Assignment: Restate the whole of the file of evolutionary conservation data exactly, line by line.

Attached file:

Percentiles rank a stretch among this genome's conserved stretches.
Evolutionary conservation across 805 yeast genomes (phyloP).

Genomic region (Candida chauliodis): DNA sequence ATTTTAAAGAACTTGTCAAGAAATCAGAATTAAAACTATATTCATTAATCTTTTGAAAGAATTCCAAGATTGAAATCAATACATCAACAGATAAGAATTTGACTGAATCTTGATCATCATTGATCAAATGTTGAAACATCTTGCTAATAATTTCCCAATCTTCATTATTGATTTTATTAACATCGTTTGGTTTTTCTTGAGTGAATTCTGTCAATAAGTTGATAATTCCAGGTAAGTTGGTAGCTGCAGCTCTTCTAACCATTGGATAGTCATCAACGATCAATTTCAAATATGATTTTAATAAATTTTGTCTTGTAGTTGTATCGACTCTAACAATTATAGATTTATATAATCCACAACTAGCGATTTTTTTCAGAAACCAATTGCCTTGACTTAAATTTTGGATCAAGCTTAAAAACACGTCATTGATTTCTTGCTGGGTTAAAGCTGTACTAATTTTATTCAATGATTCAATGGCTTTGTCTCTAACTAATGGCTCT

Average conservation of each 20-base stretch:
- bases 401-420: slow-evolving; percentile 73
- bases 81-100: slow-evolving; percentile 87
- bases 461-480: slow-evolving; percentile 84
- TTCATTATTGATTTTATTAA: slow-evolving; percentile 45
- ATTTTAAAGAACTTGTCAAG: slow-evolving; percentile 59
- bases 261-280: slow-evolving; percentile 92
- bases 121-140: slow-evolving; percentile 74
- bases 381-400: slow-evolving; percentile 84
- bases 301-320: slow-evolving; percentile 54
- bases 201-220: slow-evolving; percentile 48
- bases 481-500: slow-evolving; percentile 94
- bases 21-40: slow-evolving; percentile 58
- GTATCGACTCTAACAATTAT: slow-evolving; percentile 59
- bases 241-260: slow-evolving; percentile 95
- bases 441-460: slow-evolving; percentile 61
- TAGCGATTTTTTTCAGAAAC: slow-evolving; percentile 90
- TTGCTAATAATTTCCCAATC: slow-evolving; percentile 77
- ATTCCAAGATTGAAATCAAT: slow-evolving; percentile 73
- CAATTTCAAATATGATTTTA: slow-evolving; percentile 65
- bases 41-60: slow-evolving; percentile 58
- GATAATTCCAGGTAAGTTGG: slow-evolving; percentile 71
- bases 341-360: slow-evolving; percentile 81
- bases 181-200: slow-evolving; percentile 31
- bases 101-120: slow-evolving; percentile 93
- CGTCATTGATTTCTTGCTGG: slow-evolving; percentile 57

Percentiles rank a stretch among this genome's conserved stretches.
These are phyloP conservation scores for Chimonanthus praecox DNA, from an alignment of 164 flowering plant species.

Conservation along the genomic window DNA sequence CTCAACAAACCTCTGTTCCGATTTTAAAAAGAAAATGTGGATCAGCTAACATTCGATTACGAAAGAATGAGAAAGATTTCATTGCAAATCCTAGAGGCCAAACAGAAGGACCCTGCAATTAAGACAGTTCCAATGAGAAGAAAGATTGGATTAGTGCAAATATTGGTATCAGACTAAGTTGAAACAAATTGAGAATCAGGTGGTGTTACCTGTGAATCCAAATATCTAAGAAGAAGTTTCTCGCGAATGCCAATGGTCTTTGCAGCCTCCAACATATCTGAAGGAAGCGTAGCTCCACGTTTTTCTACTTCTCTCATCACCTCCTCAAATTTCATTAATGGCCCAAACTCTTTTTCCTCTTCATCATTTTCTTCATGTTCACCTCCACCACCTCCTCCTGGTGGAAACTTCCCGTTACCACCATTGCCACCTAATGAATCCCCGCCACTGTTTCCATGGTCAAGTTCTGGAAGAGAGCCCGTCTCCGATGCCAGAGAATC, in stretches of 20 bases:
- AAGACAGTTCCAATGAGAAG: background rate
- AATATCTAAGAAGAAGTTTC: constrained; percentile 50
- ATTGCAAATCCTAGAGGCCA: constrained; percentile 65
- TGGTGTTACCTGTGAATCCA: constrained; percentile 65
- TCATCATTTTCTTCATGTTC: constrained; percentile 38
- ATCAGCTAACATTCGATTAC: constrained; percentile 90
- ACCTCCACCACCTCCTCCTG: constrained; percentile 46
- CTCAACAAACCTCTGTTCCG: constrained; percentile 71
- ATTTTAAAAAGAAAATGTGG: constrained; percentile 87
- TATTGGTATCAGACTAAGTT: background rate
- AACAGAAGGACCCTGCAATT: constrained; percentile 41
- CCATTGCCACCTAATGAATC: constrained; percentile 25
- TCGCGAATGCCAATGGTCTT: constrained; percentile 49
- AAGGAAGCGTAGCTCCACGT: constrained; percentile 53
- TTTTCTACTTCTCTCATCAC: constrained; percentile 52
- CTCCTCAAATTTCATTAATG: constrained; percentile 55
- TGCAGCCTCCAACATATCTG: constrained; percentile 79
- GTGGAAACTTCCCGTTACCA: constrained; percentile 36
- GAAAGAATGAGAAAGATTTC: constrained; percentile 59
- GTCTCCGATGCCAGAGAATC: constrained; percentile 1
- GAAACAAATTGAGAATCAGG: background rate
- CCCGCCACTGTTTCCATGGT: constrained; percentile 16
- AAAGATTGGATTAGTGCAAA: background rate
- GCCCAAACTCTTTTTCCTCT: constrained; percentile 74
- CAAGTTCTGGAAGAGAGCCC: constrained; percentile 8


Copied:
Percentiles rank a stretch among this genome's conserved stretches.
Evolutionary conservation across 805 yeast genomes (phyloP).

Genomic region (Candida chauliodis): DNA sequence ATTTTAAAGAACTTGTCAAGAAATCAGAATTAAAACTATATTCATTAATCTTTTGAAAGAATTCCAAGATTGAAATCAATACATCAACAGATAAGAATTTGACTGAATCTTGATCATCATTGATCAAATGTTGAAACATCTTGCTAATAATTTCCCAATCTTCATTATTGATTTTATTAACATCGTTTGGTTTTTCTTGAGTGAATTCTGTCAATAAGTTGATAATTCCAGGTAAGTTGGTAGCTGCAGCTCTTCTAACCATTGGATAGTCATCAACGATCAATTTCAAATATGATTTTAATAAATTTTGTCTTGTAGTTGTATCGACTCTAACAATTATAGATTTATATAATCCACAACTAGCGATTTTTTTCAGAAACCAATTGCCTTGACTTAAATTTTGGATCAAGCTTAAAAACACGTCATTGATTTCTTGCTGGGTTAAAGCTGTACTAATTTTATTCAATGATTCAATGGCTTTGTCTCTAACTAATGGCTCT

Average conservation of each 20-base stretch:
- bases 401-420: slow-evolving; percentile 73
- bases 81-100: slow-evolving; percentile 87
- bases 461-480: slow-evolving; percentile 84
- TTCATTATTGATTTTATTAA: slow-evolving; percentile 45
- ATTTTAAAGAACTTGTCAAG: slow-evolving; percentile 59
- bases 261-280: slow-evolving; percentile 92
- bases 121-140: slow-evolving; percentile 74
- bases 381-400: slow-evolving; percentile 84
- bases 301-320: slow-evolving; percentile 54
- bases 201-220: slow-evolving; percentile 48
- bases 481-500: slow-evolving; percentile 94
- bases 21-40: slow-evolving; percentile 58
- GTATCGACTCTAACAATTAT: slow-evolving; percentile 59
- bases 241-260: slow-evolving; percentile 95
- bases 441-460: slow-evolving; percentile 61
- TAGCGATTTTTTTCAGAAAC: slow-evolving; percentile 90
- TTGCTAATAATTTCCCAATC: slow-evolving; percentile 77
- ATTCCAAGATTGAAATCAAT: slow-evolving; percentile 73
- CAATTTCAAATATGATTTTA: slow-evolving; percentile 65
- bases 41-60: slow-evolving; percentile 58
- GATAATTCCAGGTAAGTTGG: slow-evolving; percentile 71
- bases 341-360: slow-evolving; percentile 81
- bases 181-200: slow-evolving; percentile 31
- bases 101-120: slow-evolving; percentile 93
- CGTCATTGATTTCTTGCTGG: slow-evolving; percentile 57

Percentiles rank a stretch among this genome's conserved stretches.
These are phyloP conservation scores for Chimonanthus praecox DNA, from an alignment of 164 flowering plant species.

Conservation along the genomic window DNA sequence CTCAACAAACCTCTGTTCCGATTTTAAAAAGAAAATGTGGATCAGCTAACATTCGATTACGAAAGAATGAGAAAGATTTCATTGCAAATCCTAGAGGCCAAACAGAAGGACCCTGCAATTAAGACAGTTCCAATGAGAAGAAAGATTGGATTAGTGCAAATATTGGTATCAGACTAAGTTGAAACAAATTGAGAATCAGGTGGTGTTACCTGTGAATCCAAATATCTAAGAAGAAGTTTCTCGCGAATGCCAATGGTCTTTGCAGCCTCCAACATATCTGAAGGAAGCGTAGCTCCACGTTTTTCTACTTCTCTCATCACCTCCTCAAATTTCATTAATGGCCCAAACTCTTTTTCCTCTTCATCATTTTCTTCATGTTCACCTCCACCACCTCCTCCTGGTGGAAACTTCCCGTTACCACCATTGCCACCTAATGAATCCCCGCCACTGTTTCCATGGTCAAGTTCTGGAAGAGAGCCCGTCTCCGATGCCAGAGAATC, in stretches of 20 bases:
- AAGACAGTTCCAATGAGAAG: background rate
- AATATCTAAGAAGAAGTTTC: constrained; percentile 50
- ATTGCAAATCCTAGAGGCCA: constrained; percentile 65
- TGGTGTTACCTGTGAATCCA: constrained; percentile 65
- TCATCATTTTCTTCATGTTC: constrained; percentile 38
- ATCAGCTAACATTCGATTAC: constrained; percentile 90
- ACCTCCACCACCTCCTCCTG: constrained; percentile 46
- CTCAACAAACCTCTGTTCCG: constrained; percentile 71
- ATTTTAAAAAGAAAATGTGG: constrained; percentile 87
- TATTGGTATCAGACTAAGTT: background rate
- AACAGAAGGACCCTGCAATT: constrained; percentile 41
- CCATTGCCACCTAATGAATC: constrained; percentile 25
- TCGCGAATGCCAATGGTCTT: constrained; percentile 49
- AAGGAAGCGTAGCTCCACGT: constrained; percentile 53
- TTTTCTACTTCTCTCATCAC: constrained; percentile 52
- CTCCTCAAATTTCATTAATG: constrained; percentile 55
- TGCAGCCTCCAACATATCTG: constrained; percentile 79
- GTGGAAACTTCCCGTTACCA: constrained; percentile 36
- GAAAGAATGAGAAAGATTTC: constrained; percentile 59
- GTCTCCGATGCCAGAGAATC: constrained; percentile 1
- GAAACAAATTGAGAATCAGG: background rate
- CCCGCCACTGTTTCCATGGT: constrained; percentile 16
- AAAGATTGGATTAGTGCAAA: background rate
- GCCCAAACTCTTTTTCCTCT: constrained; percentile 74
- CAAGTTCTGGAAGAGAGCCC: constrained; percentile 8